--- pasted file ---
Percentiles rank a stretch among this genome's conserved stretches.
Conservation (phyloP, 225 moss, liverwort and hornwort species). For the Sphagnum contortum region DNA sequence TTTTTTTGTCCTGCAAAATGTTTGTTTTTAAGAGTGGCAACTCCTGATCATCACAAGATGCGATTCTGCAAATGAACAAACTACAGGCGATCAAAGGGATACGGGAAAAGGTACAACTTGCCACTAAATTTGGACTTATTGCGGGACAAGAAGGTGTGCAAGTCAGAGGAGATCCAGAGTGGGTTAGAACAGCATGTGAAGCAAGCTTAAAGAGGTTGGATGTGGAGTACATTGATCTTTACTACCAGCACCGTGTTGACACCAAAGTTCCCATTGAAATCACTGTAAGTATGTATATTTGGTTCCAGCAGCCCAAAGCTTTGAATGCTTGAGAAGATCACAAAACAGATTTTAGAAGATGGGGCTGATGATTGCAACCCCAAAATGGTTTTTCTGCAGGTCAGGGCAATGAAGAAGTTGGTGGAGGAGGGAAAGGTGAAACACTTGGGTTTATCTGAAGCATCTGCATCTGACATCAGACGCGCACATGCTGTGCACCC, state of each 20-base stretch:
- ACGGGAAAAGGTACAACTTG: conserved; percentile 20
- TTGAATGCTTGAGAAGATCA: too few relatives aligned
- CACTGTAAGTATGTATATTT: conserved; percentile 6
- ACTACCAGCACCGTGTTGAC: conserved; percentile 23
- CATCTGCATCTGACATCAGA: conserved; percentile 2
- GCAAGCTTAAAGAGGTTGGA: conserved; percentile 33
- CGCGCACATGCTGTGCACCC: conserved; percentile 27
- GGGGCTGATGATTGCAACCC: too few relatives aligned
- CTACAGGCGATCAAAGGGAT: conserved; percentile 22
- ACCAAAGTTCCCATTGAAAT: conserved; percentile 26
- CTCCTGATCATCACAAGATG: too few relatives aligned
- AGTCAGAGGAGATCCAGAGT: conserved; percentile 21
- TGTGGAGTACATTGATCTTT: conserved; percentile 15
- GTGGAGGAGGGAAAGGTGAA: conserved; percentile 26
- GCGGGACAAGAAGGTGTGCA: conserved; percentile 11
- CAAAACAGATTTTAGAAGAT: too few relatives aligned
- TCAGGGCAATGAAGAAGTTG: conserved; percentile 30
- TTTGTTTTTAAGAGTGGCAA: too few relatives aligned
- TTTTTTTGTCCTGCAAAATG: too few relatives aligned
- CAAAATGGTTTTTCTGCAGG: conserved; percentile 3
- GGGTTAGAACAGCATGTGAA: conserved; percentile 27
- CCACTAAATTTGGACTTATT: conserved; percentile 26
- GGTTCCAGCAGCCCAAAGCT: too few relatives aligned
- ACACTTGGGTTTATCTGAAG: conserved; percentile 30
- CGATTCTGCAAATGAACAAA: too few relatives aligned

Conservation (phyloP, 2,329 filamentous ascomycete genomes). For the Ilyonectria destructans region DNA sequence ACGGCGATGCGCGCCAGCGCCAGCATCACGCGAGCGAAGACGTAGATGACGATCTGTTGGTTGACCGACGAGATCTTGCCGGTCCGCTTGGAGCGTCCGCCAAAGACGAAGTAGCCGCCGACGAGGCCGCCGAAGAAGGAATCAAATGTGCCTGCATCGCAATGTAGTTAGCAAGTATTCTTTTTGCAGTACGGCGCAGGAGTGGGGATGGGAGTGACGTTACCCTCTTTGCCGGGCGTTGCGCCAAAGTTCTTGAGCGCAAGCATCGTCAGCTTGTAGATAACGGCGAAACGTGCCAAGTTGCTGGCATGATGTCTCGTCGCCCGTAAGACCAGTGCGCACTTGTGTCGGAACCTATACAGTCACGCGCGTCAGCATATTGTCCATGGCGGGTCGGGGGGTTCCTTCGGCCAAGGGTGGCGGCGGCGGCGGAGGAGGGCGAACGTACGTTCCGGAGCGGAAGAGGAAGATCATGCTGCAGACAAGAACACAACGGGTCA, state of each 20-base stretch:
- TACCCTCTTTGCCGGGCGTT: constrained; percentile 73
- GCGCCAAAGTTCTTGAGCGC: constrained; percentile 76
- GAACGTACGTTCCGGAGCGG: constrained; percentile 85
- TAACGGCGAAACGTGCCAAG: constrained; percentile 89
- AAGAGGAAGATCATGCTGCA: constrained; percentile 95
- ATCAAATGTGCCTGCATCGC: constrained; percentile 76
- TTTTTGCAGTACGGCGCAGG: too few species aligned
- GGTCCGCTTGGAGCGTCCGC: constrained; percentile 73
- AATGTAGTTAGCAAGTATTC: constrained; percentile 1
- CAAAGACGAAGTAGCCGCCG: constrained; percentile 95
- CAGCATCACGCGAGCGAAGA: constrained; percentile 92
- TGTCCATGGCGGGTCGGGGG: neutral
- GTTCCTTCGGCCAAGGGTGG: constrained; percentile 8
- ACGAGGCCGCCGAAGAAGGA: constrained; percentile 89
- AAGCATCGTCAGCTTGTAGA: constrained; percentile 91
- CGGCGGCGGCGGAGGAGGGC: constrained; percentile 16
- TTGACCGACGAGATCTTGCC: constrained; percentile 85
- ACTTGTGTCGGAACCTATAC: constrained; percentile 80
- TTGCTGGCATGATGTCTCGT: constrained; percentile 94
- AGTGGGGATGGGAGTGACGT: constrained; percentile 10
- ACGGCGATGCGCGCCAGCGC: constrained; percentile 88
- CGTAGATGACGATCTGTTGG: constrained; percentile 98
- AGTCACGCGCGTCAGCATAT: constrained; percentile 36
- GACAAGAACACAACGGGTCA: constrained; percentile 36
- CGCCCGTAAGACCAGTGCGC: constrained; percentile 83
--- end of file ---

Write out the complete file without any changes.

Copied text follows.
Percentiles rank a stretch among this genome's conserved stretches.
Conservation (phyloP, 225 moss, liverwort and hornwort species). For the Sphagnum contortum region DNA sequence TTTTTTTGTCCTGCAAAATGTTTGTTTTTAAGAGTGGCAACTCCTGATCATCACAAGATGCGATTCTGCAAATGAACAAACTACAGGCGATCAAAGGGATACGGGAAAAGGTACAACTTGCCACTAAATTTGGACTTATTGCGGGACAAGAAGGTGTGCAAGTCAGAGGAGATCCAGAGTGGGTTAGAACAGCATGTGAAGCAAGCTTAAAGAGGTTGGATGTGGAGTACATTGATCTTTACTACCAGCACCGTGTTGACACCAAAGTTCCCATTGAAATCACTGTAAGTATGTATATTTGGTTCCAGCAGCCCAAAGCTTTGAATGCTTGAGAAGATCACAAAACAGATTTTAGAAGATGGGGCTGATGATTGCAACCCCAAAATGGTTTTTCTGCAGGTCAGGGCAATGAAGAAGTTGGTGGAGGAGGGAAAGGTGAAACACTTGGGTTTATCTGAAGCATCTGCATCTGACATCAGACGCGCACATGCTGTGCACCC, state of each 20-base stretch:
- ACGGGAAAAGGTACAACTTG: conserved; percentile 20
- TTGAATGCTTGAGAAGATCA: too few relatives aligned
- CACTGTAAGTATGTATATTT: conserved; percentile 6
- ACTACCAGCACCGTGTTGAC: conserved; percentile 23
- CATCTGCATCTGACATCAGA: conserved; percentile 2
- GCAAGCTTAAAGAGGTTGGA: conserved; percentile 33
- CGCGCACATGCTGTGCACCC: conserved; percentile 27
- GGGGCTGATGATTGCAACCC: too few relatives aligned
- CTACAGGCGATCAAAGGGAT: conserved; percentile 22
- ACCAAAGTTCCCATTGAAAT: conserved; percentile 26
- CTCCTGATCATCACAAGATG: too few relatives aligned
- AGTCAGAGGAGATCCAGAGT: conserved; percentile 21
- TGTGGAGTACATTGATCTTT: conserved; percentile 15
- GTGGAGGAGGGAAAGGTGAA: conserved; percentile 26
- GCGGGACAAGAAGGTGTGCA: conserved; percentile 11
- CAAAACAGATTTTAGAAGAT: too few relatives aligned
- TCAGGGCAATGAAGAAGTTG: conserved; percentile 30
- TTTGTTTTTAAGAGTGGCAA: too few relatives aligned
- TTTTTTTGTCCTGCAAAATG: too few relatives aligned
- CAAAATGGTTTTTCTGCAGG: conserved; percentile 3
- GGGTTAGAACAGCATGTGAA: conserved; percentile 27
- CCACTAAATTTGGACTTATT: conserved; percentile 26
- GGTTCCAGCAGCCCAAAGCT: too few relatives aligned
- ACACTTGGGTTTATCTGAAG: conserved; percentile 30
- CGATTCTGCAAATGAACAAA: too few relatives aligned

Conservation (phyloP, 2,329 filamentous ascomycete genomes). For the Ilyonectria destructans region DNA sequence ACGGCGATGCGCGCCAGCGCCAGCATCACGCGAGCGAAGACGTAGATGACGATCTGTTGGTTGACCGACGAGATCTTGCCGGTCCGCTTGGAGCGTCCGCCAAAGACGAAGTAGCCGCCGACGAGGCCGCCGAAGAAGGAATCAAATGTGCCTGCATCGCAATGTAGTTAGCAAGTATTCTTTTTGCAGTACGGCGCAGGAGTGGGGATGGGAGTGACGTTACCCTCTTTGCCGGGCGTTGCGCCAAAGTTCTTGAGCGCAAGCATCGTCAGCTTGTAGATAACGGCGAAACGTGCCAAGTTGCTGGCATGATGTCTCGTCGCCCGTAAGACCAGTGCGCACTTGTGTCGGAACCTATACAGTCACGCGCGTCAGCATATTGTCCATGGCGGGTCGGGGGGTTCCTTCGGCCAAGGGTGGCGGCGGCGGCGGAGGAGGGCGAACGTACGTTCCGGAGCGGAAGAGGAAGATCATGCTGCAGACAAGAACACAACGGGTCA, state of each 20-base stretch:
- TACCCTCTTTGCCGGGCGTT: constrained; percentile 73
- GCGCCAAAGTTCTTGAGCGC: constrained; percentile 76
- GAACGTACGTTCCGGAGCGG: constrained; percentile 85
- TAACGGCGAAACGTGCCAAG: constrained; percentile 89
- AAGAGGAAGATCATGCTGCA: constrained; percentile 95
- ATCAAATGTGCCTGCATCGC: constrained; percentile 76
- TTTTTGCAGTACGGCGCAGG: too few species aligned
- GGTCCGCTTGGAGCGTCCGC: constrained; percentile 73
- AATGTAGTTAGCAAGTATTC: constrained; percentile 1
- CAAAGACGAAGTAGCCGCCG: constrained; percentile 95
- CAGCATCACGCGAGCGAAGA: constrained; percentile 92
- TGTCCATGGCGGGTCGGGGG: neutral
- GTTCCTTCGGCCAAGGGTGG: constrained; percentile 8
- ACGAGGCCGCCGAAGAAGGA: constrained; percentile 89
- AAGCATCGTCAGCTTGTAGA: constrained; percentile 91
- CGGCGGCGGCGGAGGAGGGC: constrained; percentile 16
- TTGACCGACGAGATCTTGCC: constrained; percentile 85
- ACTTGTGTCGGAACCTATAC: constrained; percentile 80
- TTGCTGGCATGATGTCTCGT: constrained; percentile 94
- AGTGGGGATGGGAGTGACGT: constrained; percentile 10
- ACGGCGATGCGCGCCAGCGC: constrained; percentile 88
- CGTAGATGACGATCTGTTGG: constrained; percentile 98
- AGTCACGCGCGTCAGCATAT: constrained; percentile 36
- GACAAGAACACAACGGGTCA: constrained; percentile 36
- CGCCCGTAAGACCAGTGCGC: constrained; percentile 83